March 28, 2022 Savannah Morning News

Abortion pill bill divides Georgians

Laura Nwogu reports that on March 1, the Georgia Senate passed Senate Bill 456, which would ban women from receiving the abortion pill through the mail and require in-person exams with a physician. Senators approved the measure 31-22, voting along party lines, to move the bill to the House.

March 28, 2022 New York Times

In Georgia, Trump Tries to Revive a Sputtering Campaign

Maya King reports, when Donald Trump recruited David Perdue to run for governor of Georgia, Mr. Trump’s allies boasted that his endorsement alone would shoot Mr. Perdue ahead of the incumbent Republican governor, Brian Kemp. But two months out from the Republican primary election, Mr. Perdue’s campaign has been more underwhelming than epic.

March 28, 2022 GPB

Lawmakers: Budgets and books on Day 35

Brenda Waters reports that on on Day 35 of the legislative session, the budget was the big-ticket item in the Senate. The Senate’s amended version of House Bill 911 followed most of the House’s recommendations, but also included raises for state troopers, forensic examiners and legislators.

March 28, 2022 Georgia Health News

Bill in legislature targets dangerous ‘surgical smoke’

Andy Miller repots, in operating rooms, the smoke created by surgery can be a health hazard for those breathing it in. Such “surgical smoke’’ is a byproduct of the thermal destruction of human tissue by the use of lasers or other devices.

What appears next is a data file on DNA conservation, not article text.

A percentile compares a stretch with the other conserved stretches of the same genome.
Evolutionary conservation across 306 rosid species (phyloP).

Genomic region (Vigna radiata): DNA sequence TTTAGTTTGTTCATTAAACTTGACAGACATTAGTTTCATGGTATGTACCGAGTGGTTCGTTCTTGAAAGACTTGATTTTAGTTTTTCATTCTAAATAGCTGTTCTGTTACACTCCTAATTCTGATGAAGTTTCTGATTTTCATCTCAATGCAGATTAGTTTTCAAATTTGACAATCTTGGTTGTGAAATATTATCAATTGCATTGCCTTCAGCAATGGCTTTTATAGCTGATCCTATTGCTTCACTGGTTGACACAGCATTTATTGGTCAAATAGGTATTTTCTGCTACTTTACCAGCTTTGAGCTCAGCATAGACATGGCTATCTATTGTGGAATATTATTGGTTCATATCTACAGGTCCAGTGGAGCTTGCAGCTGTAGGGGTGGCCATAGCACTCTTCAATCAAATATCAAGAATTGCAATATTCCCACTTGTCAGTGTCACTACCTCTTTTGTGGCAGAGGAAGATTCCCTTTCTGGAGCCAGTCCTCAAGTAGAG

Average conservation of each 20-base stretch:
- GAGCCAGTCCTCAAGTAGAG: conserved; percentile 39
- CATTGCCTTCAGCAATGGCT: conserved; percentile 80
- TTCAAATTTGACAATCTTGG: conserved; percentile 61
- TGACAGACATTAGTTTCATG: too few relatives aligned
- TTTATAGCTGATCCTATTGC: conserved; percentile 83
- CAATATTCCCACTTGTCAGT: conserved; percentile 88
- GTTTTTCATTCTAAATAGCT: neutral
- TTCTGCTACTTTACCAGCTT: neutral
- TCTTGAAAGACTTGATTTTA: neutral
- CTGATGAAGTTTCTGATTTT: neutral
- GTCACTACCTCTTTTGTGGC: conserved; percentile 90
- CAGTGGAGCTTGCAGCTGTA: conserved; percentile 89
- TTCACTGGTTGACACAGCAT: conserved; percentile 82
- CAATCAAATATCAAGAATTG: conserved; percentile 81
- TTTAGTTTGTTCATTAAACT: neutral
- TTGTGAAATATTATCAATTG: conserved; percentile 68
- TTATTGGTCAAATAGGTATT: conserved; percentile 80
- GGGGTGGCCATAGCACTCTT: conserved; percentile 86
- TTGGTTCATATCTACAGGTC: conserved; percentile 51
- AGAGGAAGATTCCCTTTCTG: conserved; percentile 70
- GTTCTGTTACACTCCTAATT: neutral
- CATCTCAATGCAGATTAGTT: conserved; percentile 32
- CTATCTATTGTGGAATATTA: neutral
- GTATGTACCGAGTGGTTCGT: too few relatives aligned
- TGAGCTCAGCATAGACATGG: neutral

March 28, 2022 Georgia Recorder

Rally needed for Georgia Senate protest crimes bill after panel no-show

Stanley Dunlap reports that legislation intended to crack down on unruly protesters – and that detractors argue could chill free speech and assembly – appears to be in limbo heading into the final week of the legislative session. During a recent scheduled hearing, the House Judiciary Non-Civil Subcommittee tabled Sen. Randy Robertson’s Safe Communities Act because he did not show up to present the bill as civil rights groups packed the small state Capitol room to speak out against it.

March 28, 2022 Capitol Beat News

General Assembly passes ban on mask mandates for Georgia students

Dave Williams reports that Georgia school officials will not be allowed to require a student to wear a mask if his or her parents object under legislation that gained final passage in the state House of Representatives Friday. The bill, which cleared the Republican-controlled chamber 93-52 along party lines, was introduced on behalf of Gov. Brian Kemp, who has fought against mask mandates imposed by local governments and school systems since the coronavirus pandemic struck Georgia two years ago.

March 28, 2022 Atlanta Journal-Constitution

The Jolt: Inflation soaring, Georgia Dems focus on debt, health care, pre-K and pot

Patricia Murphy, Greg Bluestein and Tia Mitchell report that the non-binding, party-sponsored resolutions on primary ballots don’t carry any weight. But they offer a glimpse of partisan priorities – and a hint of the issues that both parties could push in the years to come.